Guernsey's funds industry is well placed to capitalise on an ever-changing global environment, according to Guernsey Investment Fund Association (GIFA) Chairman Andrew Whittaker.

The Guernsey Press' coverage on GIFA's annual dinner reported that Mr Whittaker told guests how the past 12 months had been a significant time both locally and internationally.

His prediction last year that major votes would have huge repercussions on the local finance industry proved to be correct but he has faith in how Guernsey can react to more major votes to come in Europe in the near future.

"We have the skills and nimbleness to exploit opportunities as they arise," Mr Whittaker. "We have put in place building blocks post-Brexit and opportunities could be aligning here.

"We have a huge chance to make our own luck, to drive Guernsey forward as the world continues to unravel itself."

The funds sector experienced five straight quarters of growth up until the end of Q3 in 2016, despite a number of issues threatening to impact the local industry - not least the delay in securing a third-country passport under the EU's AIFMD regime following the Brexit vote.

Mr Whittaker thanked the biggest fund managers using Guernsey, such as Permira - whose latest fund Permira VI recently closed at €7.5 billion - Apex and Cinven, for continuing to choose the island as a domicile.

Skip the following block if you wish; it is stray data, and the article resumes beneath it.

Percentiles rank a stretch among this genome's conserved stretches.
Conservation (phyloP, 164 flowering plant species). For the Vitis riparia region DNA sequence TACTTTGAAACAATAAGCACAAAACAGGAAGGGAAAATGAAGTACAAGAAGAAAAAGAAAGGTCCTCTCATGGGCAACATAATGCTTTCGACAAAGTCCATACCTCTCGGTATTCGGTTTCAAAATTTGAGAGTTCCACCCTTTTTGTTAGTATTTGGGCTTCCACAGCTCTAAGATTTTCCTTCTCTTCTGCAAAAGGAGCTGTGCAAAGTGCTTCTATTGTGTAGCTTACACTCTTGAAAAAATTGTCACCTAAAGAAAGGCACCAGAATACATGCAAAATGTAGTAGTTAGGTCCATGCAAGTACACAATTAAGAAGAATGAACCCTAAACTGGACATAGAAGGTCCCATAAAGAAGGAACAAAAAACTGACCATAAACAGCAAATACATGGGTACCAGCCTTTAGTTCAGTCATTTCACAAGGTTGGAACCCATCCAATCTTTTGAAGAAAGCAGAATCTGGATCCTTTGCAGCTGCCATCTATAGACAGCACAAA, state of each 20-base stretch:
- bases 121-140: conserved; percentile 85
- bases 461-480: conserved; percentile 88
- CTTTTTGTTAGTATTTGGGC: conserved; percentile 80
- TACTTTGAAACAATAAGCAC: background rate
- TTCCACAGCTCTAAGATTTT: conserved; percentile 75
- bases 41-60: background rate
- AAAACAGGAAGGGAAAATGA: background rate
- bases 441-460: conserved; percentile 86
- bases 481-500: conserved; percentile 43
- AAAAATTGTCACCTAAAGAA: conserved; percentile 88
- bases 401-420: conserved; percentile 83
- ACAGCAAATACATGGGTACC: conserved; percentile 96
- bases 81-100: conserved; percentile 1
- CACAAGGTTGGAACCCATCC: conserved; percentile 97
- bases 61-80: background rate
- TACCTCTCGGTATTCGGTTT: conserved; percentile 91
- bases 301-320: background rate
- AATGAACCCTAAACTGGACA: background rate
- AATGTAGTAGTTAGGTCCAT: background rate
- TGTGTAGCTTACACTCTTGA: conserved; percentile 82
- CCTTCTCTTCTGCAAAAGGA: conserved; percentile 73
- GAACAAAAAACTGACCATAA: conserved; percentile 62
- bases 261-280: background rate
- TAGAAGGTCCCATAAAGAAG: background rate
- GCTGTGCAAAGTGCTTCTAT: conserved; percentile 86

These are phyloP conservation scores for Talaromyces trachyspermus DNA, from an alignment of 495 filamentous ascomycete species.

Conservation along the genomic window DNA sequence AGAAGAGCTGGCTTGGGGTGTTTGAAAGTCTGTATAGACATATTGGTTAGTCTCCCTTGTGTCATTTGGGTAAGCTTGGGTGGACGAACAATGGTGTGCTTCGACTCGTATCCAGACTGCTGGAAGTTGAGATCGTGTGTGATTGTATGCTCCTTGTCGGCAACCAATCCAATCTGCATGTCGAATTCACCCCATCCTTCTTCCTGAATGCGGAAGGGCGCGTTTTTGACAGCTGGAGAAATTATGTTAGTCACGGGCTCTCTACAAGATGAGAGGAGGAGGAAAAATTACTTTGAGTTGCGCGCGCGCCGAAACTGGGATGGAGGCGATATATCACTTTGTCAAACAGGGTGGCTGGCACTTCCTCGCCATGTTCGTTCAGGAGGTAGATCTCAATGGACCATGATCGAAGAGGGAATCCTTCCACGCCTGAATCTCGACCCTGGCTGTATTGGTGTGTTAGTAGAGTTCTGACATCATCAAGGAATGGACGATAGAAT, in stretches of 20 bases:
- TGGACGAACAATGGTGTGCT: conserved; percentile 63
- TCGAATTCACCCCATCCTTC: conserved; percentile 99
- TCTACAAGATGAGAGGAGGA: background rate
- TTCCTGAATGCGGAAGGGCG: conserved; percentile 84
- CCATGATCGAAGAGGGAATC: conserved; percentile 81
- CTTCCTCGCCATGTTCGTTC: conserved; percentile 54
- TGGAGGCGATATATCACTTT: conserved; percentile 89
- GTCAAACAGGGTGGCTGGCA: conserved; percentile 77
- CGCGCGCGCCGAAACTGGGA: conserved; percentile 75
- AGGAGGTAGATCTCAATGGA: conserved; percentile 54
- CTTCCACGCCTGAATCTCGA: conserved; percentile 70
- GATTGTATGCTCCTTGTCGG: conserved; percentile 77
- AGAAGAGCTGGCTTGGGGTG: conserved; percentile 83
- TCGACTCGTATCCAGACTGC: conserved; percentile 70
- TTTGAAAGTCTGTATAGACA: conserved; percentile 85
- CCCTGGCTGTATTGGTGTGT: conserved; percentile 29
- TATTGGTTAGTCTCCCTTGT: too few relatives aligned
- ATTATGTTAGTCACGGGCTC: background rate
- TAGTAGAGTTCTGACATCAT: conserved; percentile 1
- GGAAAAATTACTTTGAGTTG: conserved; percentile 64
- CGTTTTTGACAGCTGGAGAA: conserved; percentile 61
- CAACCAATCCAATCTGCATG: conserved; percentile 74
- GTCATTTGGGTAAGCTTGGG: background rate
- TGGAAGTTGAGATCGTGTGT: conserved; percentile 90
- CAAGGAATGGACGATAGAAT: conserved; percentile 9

"Their choice of Guernsey says a lot in a world of change and we should be proud," said Mr Whittaker, who added he was heartened at the island's approach to pursuing new ideas and that the Guernsey Financial Services Commission had been proactive in introducing the Manager Led Product and the Private Investment Fund.

He also praised the Guernsey Government for its work with the UK on Brexit and hoped that might bring opportunities to the island, particularly with more favourable double-taxation agreements with other countries.

The GIFA executive committee's strategy for the year had a primary focus on securing third-country access to the EU. The island, Mr Whittaker said, had done a 'sterling job' in securing no objections, only for bureaucratic delays to intervene.

On tax, global events - including the Panama Papers - led to increased scrutiny but the OECD's Base Erosion and Profit Shifting (BEPS) initiative was more of a significant issue for the funds sector and its investors, he suggested.

"We worked hard to get Guernsey's relationship with the OECD through the UK government more visible," he continued. "It is a vital step in demonstrating that we are in this club."

Mr Whittaker described the roll-out of BEPS across dozens of countries as 'relentless'.

"Tax will continue to be the focus for investors," he added. "We'll still have the advantage of no GST or VAT, but other changes continue to need to be managed in order to protect the Guernsey industry."

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